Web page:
Ume is a charming restaurant. Like the plum which it’s named after, it is sweet, and it is delicate. This modern Japanese eatery feels like it was taken straight out of the old streets of Kyoto and seamlessly placed in a leafy area of the otherwise buzzy Surry Hills, in Sydney.
The restaurant, which opened last June, is the project of Chef and owner Kerby Craig and his wife Hiroko Muranishi. They decided to create a space of their own following Kerby’s success as a chef in Tetsuya’s original restaurant, his experience overseas, and his time running Koi, the one-hatted Japanese restaurant in Woolwich, Sydney. Hiroko and Kerby have elegantly put together a restaurant that feels Japanese and tastes distinctive. In service, it is tactful and pleasant. In taste, it is technically right, presented with finesse, and filled with umami surprises.
Ume’s décor is simple. The white walls have plum blossoms painted on them, there are numerous bottles of sake and shochu behind the bar and on the counter sit several books on Japanese cooking. The space is divided into two small areas, the front of the restaurant has approximately eight tables, and the back section can accommodate a group of approximately twelve people and a few single diners or couples.
The menu is like a contemporary omakase. Although it is a-la-carte, there is an eight-course menu available at dinner and a four course prix-fix lunch. Among the dishes in the menu, the snapper carpaccio is a clever way to start the meal. The snapper is clean tasting, mineral, fresh. It is served with black sesame, white soy, and shiso leaf which come through nicely at the end of each bite, leaving a palatable taste behind it. The inclusion of white soy is a nice bonus, and the scattered black sesame seeds are not overpowering.
The Scampi carpaccio was a standout. If it were readily available, elsewhere, anywhere, I’d order it on a weekly basis. Raw scampi, marinated in Chardonnay vinegar and walnut oil, topped with chives and crumbled walnuts – simply superb. The scampi almost melts in your mouth, and the crunch of the walnuts adds to the umami feel; two distinct textures playing together harmoniously. The chives are enjoyable, and the Chardonnay vinegar makes it taste as elegant as it sounds. The dish on the menu that’s received the most accolades, however, is the scallop carpaccio. It arrives presented as a flower. The petals on the plate are the thinly sliced pieces of seared scallop, dressed in soy brown butter; a work of art.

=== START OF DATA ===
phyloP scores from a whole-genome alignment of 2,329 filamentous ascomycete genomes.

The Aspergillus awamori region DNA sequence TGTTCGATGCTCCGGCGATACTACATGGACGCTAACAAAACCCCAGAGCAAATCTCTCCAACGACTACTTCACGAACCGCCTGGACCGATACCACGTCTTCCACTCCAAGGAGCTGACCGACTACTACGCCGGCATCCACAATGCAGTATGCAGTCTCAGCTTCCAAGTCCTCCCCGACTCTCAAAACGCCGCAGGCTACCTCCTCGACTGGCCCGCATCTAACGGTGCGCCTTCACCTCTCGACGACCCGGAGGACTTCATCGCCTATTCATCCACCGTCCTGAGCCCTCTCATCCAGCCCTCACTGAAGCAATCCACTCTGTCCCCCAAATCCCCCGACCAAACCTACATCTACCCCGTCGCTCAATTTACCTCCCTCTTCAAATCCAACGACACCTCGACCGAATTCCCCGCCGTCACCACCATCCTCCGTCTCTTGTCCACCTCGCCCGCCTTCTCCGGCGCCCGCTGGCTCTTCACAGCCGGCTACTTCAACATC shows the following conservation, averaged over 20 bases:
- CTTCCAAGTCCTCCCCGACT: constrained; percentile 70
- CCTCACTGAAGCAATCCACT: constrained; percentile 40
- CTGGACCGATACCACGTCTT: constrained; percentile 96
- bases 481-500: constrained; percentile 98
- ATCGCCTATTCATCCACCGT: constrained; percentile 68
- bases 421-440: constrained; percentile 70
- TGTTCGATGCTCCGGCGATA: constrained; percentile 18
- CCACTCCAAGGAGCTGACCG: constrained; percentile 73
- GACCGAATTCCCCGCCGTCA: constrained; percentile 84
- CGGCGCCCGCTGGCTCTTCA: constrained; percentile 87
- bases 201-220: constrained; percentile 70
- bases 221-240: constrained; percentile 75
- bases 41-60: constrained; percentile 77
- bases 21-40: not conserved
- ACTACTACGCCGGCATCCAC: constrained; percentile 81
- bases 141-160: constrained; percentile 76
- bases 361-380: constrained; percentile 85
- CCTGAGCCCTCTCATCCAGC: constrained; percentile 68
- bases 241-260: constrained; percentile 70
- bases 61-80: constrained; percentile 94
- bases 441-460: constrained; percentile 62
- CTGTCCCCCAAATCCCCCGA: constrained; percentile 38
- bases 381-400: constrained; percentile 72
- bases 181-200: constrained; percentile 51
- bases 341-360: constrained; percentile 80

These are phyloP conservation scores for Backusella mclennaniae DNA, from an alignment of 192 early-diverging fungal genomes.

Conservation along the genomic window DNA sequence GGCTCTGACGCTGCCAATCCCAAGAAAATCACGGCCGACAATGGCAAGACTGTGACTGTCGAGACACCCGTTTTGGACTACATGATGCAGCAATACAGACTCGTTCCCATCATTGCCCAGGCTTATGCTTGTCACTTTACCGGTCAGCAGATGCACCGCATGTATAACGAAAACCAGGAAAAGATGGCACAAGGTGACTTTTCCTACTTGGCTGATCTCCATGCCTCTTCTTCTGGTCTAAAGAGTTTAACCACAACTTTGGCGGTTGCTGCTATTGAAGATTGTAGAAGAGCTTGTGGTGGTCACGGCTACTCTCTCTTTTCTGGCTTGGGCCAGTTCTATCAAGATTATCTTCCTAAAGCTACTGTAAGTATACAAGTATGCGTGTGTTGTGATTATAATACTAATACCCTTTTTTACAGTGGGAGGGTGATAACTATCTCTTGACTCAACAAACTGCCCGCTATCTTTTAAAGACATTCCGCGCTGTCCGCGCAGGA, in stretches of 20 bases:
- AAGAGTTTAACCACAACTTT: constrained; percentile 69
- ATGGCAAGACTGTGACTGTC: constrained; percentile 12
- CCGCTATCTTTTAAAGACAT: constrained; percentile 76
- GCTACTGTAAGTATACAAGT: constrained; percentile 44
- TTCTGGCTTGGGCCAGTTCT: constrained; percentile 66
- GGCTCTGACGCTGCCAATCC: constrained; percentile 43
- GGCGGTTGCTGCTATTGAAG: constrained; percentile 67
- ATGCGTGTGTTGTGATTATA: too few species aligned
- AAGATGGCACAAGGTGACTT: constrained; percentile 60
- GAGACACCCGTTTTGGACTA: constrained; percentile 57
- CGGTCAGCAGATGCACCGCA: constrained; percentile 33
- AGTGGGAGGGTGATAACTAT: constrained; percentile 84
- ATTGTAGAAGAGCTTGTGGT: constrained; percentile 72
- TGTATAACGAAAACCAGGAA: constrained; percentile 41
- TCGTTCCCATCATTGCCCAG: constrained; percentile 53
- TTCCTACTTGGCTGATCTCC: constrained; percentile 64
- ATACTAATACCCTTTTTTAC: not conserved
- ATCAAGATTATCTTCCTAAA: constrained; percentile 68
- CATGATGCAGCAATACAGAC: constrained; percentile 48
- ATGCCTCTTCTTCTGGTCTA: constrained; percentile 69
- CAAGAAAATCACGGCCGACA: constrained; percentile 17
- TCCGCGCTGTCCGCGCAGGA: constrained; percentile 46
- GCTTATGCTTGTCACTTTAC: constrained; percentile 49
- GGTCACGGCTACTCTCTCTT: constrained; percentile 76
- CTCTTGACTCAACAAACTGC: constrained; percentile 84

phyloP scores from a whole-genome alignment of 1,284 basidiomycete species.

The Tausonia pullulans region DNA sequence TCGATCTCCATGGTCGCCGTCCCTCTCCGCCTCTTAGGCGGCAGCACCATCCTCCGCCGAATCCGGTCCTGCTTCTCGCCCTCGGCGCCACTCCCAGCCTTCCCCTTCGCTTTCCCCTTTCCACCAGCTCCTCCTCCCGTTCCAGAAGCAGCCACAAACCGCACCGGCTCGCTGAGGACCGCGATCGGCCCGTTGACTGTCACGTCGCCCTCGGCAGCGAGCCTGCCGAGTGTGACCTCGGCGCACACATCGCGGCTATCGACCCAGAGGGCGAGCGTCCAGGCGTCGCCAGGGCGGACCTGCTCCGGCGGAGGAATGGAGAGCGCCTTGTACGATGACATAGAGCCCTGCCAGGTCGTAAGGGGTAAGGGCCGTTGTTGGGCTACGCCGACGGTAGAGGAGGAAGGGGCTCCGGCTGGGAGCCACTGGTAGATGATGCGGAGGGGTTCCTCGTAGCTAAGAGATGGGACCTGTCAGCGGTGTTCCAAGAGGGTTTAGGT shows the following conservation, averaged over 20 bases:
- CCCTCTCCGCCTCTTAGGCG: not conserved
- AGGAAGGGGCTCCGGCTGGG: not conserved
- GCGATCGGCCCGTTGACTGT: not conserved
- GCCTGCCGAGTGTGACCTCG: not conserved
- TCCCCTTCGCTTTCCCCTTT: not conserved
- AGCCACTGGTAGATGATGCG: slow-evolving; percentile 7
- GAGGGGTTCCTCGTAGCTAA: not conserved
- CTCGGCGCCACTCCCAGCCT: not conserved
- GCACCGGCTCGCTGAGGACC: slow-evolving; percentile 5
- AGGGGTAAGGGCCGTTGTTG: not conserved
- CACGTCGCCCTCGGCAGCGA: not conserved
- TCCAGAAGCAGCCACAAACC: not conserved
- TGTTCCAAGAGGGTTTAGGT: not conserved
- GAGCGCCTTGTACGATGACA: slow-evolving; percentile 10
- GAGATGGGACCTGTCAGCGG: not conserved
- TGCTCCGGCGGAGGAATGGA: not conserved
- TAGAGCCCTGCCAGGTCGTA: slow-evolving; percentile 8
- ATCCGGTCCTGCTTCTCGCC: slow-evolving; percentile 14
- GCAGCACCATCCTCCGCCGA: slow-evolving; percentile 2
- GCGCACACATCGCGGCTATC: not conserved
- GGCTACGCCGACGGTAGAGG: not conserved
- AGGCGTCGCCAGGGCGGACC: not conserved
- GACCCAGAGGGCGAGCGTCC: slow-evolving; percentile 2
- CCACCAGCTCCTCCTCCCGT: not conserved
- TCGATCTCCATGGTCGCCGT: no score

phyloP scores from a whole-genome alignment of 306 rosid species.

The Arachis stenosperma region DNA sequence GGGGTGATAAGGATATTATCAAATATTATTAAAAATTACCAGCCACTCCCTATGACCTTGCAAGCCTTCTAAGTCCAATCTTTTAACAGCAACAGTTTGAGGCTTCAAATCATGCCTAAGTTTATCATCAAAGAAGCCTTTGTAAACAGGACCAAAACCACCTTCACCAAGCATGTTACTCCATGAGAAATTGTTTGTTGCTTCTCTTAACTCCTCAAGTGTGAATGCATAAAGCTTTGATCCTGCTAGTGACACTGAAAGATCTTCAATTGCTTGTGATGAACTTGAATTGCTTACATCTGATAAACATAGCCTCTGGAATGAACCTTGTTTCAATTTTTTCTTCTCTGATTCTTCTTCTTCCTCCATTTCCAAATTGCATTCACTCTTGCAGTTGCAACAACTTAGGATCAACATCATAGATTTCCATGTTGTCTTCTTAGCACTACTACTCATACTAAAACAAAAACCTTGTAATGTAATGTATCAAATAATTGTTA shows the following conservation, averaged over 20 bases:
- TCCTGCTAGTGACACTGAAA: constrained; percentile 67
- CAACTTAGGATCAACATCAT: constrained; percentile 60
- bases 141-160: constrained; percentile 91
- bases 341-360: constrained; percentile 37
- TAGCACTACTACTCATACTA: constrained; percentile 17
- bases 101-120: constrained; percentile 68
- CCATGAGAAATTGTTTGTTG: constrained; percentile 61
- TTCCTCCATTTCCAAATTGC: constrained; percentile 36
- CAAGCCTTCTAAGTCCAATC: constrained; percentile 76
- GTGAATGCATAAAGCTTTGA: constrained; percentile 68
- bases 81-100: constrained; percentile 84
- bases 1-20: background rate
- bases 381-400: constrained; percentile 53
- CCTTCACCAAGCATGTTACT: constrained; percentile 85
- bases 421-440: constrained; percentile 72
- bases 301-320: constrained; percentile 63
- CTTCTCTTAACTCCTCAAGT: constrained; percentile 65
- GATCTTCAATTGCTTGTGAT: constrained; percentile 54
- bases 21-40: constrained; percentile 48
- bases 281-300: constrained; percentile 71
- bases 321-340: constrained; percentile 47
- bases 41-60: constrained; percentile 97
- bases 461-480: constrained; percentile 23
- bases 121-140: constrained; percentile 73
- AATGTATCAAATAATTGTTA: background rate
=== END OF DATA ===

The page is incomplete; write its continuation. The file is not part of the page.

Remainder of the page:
Miso soups, textural salads, more carpaccio dishes, and daily specials all decorate the menu. The mains are heavier in composition, yet as intricate and delicate as the starters. Wagyu beef, lamb, prawns, and mixed seasonal mushrooms. For the vegetarians, chef Kerby has created a play on the traditional nasu dengaku that could leave the most emphatic meat-eater completely satisfied. Nasu dengaku, a dish of eggplant topped with miso sauce, is cooked with a twist. The chef covers the eggplant with white pepper, and then roasts it, allowing the pepper to infuse the eggplant from the outside in. When served with a thick red miso sauce and a side salad of pickled eggplant, mixed greens, and puffed rice, this nasu dengaku goes beyond a pedestrian dish and becomes a showstopper.
Dessert at a Japanese restaurant may be, to some, an uneventful affair, but at Ume, sweet seasonal dishes entice and grab one’s attention. Sake-caramel braised pineapple with mango sorbet, frozen green tea mousse, dehydrated cocoa and freeze dried strawberries is a feast for the senses. Or a clever take on strawberries & cream, presented as a jelly with vanilla tofu and ginger meringue, is a dish that takes wagashi (Japanese confectionery) to a whole new level.
It wouldn’t be a proper Japanese experience without a great selection of drinks. The choices at Ume are ample. The range of sake is divided into three sections: Junmai, Junmai Ginjo, and premium Junmai Daiginjo, as well as blended sake and umeshu. I was impressed by the list, and even noticed that Ume has added Robot Ninja to its list, a Junmai Ginjo Sake produced in New South Wales, while all the others come straight from Japan. There are different types of shochu, made from wheat, rice, barley, sweet potato, or sugar cane. The beer section is also quite generous, with seven imported Japanese beers available. Moreover, the wine list has been hand-picked with as much precision as the ingredients placed on each dish. I recognize a few bottles from boutique winemakers that are as passionate about their wines, as the kitchen at Ume is about its food. To my curious eyes, this is a wonderfully matched, skilfully selected beverage list.
At the end of the meal, I’m left with nothing but good wishes for everyone in Ume. The sentiment inside this restaurant is transmitted beautifully from kitchen to dish, by way of service and ambience. Dining at Ume is like a perfectly crafted piece of origami. Go and become enchanted.